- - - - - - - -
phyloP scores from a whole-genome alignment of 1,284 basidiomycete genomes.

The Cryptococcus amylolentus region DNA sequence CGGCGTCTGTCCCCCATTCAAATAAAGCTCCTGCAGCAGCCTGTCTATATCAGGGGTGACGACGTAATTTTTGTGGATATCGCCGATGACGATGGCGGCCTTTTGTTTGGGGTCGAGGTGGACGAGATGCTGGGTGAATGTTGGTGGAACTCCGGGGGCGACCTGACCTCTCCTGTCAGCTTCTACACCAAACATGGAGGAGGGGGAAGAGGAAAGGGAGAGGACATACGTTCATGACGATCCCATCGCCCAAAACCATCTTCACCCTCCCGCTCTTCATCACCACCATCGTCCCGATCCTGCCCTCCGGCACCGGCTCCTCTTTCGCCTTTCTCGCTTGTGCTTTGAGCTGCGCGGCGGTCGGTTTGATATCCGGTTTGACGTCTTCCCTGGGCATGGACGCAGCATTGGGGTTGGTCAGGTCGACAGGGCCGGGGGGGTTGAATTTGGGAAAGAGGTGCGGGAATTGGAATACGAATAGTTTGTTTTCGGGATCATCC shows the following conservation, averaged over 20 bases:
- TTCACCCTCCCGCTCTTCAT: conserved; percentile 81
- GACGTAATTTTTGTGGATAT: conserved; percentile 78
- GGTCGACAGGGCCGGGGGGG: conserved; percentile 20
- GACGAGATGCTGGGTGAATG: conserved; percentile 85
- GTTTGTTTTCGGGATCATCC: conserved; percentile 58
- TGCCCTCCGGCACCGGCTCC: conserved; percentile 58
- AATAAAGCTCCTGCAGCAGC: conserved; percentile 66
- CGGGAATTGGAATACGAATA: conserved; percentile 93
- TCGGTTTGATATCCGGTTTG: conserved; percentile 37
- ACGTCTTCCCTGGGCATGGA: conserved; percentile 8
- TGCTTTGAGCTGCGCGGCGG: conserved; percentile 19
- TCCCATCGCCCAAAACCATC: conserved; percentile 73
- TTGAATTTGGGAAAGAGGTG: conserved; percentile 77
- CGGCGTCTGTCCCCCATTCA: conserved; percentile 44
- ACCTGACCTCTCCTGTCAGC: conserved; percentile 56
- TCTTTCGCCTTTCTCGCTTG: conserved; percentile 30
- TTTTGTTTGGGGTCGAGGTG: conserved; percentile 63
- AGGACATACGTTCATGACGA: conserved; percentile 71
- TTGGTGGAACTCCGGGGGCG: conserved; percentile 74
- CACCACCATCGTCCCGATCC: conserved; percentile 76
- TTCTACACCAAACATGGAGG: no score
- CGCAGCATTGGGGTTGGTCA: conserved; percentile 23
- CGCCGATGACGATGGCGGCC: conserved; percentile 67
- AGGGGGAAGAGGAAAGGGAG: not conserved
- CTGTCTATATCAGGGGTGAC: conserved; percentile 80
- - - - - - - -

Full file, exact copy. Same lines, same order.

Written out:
phyloP scores from a whole-genome alignment of 1,284 basidiomycete genomes.

The Cryptococcus amylolentus region DNA sequence CGGCGTCTGTCCCCCATTCAAATAAAGCTCCTGCAGCAGCCTGTCTATATCAGGGGTGACGACGTAATTTTTGTGGATATCGCCGATGACGATGGCGGCCTTTTGTTTGGGGTCGAGGTGGACGAGATGCTGGGTGAATGTTGGTGGAACTCCGGGGGCGACCTGACCTCTCCTGTCAGCTTCTACACCAAACATGGAGGAGGGGGAAGAGGAAAGGGAGAGGACATACGTTCATGACGATCCCATCGCCCAAAACCATCTTCACCCTCCCGCTCTTCATCACCACCATCGTCCCGATCCTGCCCTCCGGCACCGGCTCCTCTTTCGCCTTTCTCGCTTGTGCTTTGAGCTGCGCGGCGGTCGGTTTGATATCCGGTTTGACGTCTTCCCTGGGCATGGACGCAGCATTGGGGTTGGTCAGGTCGACAGGGCCGGGGGGGTTGAATTTGGGAAAGAGGTGCGGGAATTGGAATACGAATAGTTTGTTTTCGGGATCATCC shows the following conservation, averaged over 20 bases:
- TTCACCCTCCCGCTCTTCAT: conserved; percentile 81
- GACGTAATTTTTGTGGATAT: conserved; percentile 78
- GGTCGACAGGGCCGGGGGGG: conserved; percentile 20
- GACGAGATGCTGGGTGAATG: conserved; percentile 85
- GTTTGTTTTCGGGATCATCC: conserved; percentile 58
- TGCCCTCCGGCACCGGCTCC: conserved; percentile 58
- AATAAAGCTCCTGCAGCAGC: conserved; percentile 66
- CGGGAATTGGAATACGAATA: conserved; percentile 93
- TCGGTTTGATATCCGGTTTG: conserved; percentile 37
- ACGTCTTCCCTGGGCATGGA: conserved; percentile 8
- TGCTTTGAGCTGCGCGGCGG: conserved; percentile 19
- TCCCATCGCCCAAAACCATC: conserved; percentile 73
- TTGAATTTGGGAAAGAGGTG: conserved; percentile 77
- CGGCGTCTGTCCCCCATTCA: conserved; percentile 44
- ACCTGACCTCTCCTGTCAGC: conserved; percentile 56
- TCTTTCGCCTTTCTCGCTTG: conserved; percentile 30
- TTTTGTTTGGGGTCGAGGTG: conserved; percentile 63
- AGGACATACGTTCATGACGA: conserved; percentile 71
- TTGGTGGAACTCCGGGGGCG: conserved; percentile 74
- CACCACCATCGTCCCGATCC: conserved; percentile 76
- TTCTACACCAAACATGGAGG: no score
- CGCAGCATTGGGGTTGGTCA: conserved; percentile 23
- CGCCGATGACGATGGCGGCC: conserved; percentile 67
- AGGGGGAAGAGGAAAGGGAG: not conserved
- CTGTCTATATCAGGGGTGAC: conserved; percentile 80